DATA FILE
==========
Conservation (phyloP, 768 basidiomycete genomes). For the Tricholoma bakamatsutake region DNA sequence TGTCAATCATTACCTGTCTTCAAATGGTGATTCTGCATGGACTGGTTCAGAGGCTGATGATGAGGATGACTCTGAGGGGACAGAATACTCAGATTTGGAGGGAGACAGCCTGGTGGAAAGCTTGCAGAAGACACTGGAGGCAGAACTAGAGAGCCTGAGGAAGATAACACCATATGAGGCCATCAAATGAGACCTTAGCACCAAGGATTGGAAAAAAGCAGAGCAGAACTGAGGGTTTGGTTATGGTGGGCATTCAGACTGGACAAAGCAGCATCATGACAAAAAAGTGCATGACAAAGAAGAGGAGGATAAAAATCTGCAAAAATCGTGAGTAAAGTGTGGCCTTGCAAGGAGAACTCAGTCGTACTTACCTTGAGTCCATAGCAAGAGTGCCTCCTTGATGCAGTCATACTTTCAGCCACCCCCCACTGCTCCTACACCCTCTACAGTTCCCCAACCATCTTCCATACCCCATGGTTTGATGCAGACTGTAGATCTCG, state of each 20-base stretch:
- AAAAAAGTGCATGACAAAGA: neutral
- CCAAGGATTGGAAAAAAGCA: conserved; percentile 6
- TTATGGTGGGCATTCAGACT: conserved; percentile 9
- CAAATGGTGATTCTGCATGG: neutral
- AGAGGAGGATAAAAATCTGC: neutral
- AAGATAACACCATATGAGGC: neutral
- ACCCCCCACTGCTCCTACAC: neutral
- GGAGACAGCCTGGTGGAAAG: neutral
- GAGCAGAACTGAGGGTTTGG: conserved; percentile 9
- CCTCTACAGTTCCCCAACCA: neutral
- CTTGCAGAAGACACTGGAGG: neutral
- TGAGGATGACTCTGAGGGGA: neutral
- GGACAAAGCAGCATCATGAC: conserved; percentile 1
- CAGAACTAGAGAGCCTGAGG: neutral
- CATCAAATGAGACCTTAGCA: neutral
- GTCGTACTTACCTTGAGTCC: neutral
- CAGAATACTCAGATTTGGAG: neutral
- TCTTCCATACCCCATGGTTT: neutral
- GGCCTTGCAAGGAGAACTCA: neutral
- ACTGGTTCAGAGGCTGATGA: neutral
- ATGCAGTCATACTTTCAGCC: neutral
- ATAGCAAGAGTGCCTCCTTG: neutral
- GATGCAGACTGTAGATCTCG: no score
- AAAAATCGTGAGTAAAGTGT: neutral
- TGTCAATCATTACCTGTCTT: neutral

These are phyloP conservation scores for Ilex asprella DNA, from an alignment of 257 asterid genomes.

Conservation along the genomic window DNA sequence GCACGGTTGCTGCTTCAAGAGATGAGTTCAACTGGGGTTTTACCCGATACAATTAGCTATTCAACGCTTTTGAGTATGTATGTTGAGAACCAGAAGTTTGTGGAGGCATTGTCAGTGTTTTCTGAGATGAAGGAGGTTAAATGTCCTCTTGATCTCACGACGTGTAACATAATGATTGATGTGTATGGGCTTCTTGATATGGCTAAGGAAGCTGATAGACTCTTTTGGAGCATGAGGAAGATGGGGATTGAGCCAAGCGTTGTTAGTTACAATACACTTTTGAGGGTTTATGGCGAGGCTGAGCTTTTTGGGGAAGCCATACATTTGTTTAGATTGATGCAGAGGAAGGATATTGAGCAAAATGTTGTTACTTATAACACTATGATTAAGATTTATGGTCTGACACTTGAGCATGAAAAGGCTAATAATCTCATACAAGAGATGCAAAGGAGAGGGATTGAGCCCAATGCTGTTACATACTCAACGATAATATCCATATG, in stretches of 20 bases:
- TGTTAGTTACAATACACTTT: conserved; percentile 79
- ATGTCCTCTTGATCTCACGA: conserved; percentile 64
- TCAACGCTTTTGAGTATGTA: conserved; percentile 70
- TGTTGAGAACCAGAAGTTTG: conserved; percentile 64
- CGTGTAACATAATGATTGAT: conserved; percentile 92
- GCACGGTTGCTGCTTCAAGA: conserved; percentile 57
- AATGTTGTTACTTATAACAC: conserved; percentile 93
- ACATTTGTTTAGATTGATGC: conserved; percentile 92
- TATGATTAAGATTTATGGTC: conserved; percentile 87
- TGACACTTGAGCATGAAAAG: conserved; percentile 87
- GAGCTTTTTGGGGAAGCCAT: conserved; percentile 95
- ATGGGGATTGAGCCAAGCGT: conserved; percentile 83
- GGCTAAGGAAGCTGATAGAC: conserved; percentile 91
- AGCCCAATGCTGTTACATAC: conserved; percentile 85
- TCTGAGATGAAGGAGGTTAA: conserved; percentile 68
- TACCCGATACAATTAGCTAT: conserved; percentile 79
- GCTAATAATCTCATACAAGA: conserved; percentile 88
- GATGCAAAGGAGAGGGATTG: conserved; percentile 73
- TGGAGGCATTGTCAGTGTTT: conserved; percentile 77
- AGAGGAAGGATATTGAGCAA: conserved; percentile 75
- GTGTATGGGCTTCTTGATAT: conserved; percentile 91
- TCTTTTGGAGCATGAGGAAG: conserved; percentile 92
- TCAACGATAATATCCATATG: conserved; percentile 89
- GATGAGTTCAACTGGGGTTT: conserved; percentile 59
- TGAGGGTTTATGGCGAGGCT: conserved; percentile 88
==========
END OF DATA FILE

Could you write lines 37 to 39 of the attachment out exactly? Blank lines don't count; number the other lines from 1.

- TATGATTAAGATTTATGGTC: conserved; percentile 87
- TGACACTTGAGCATGAAAAG: conserved; percentile 87
- GAGCTTTTTGGGGAAGCCAT: conserved; percentile 95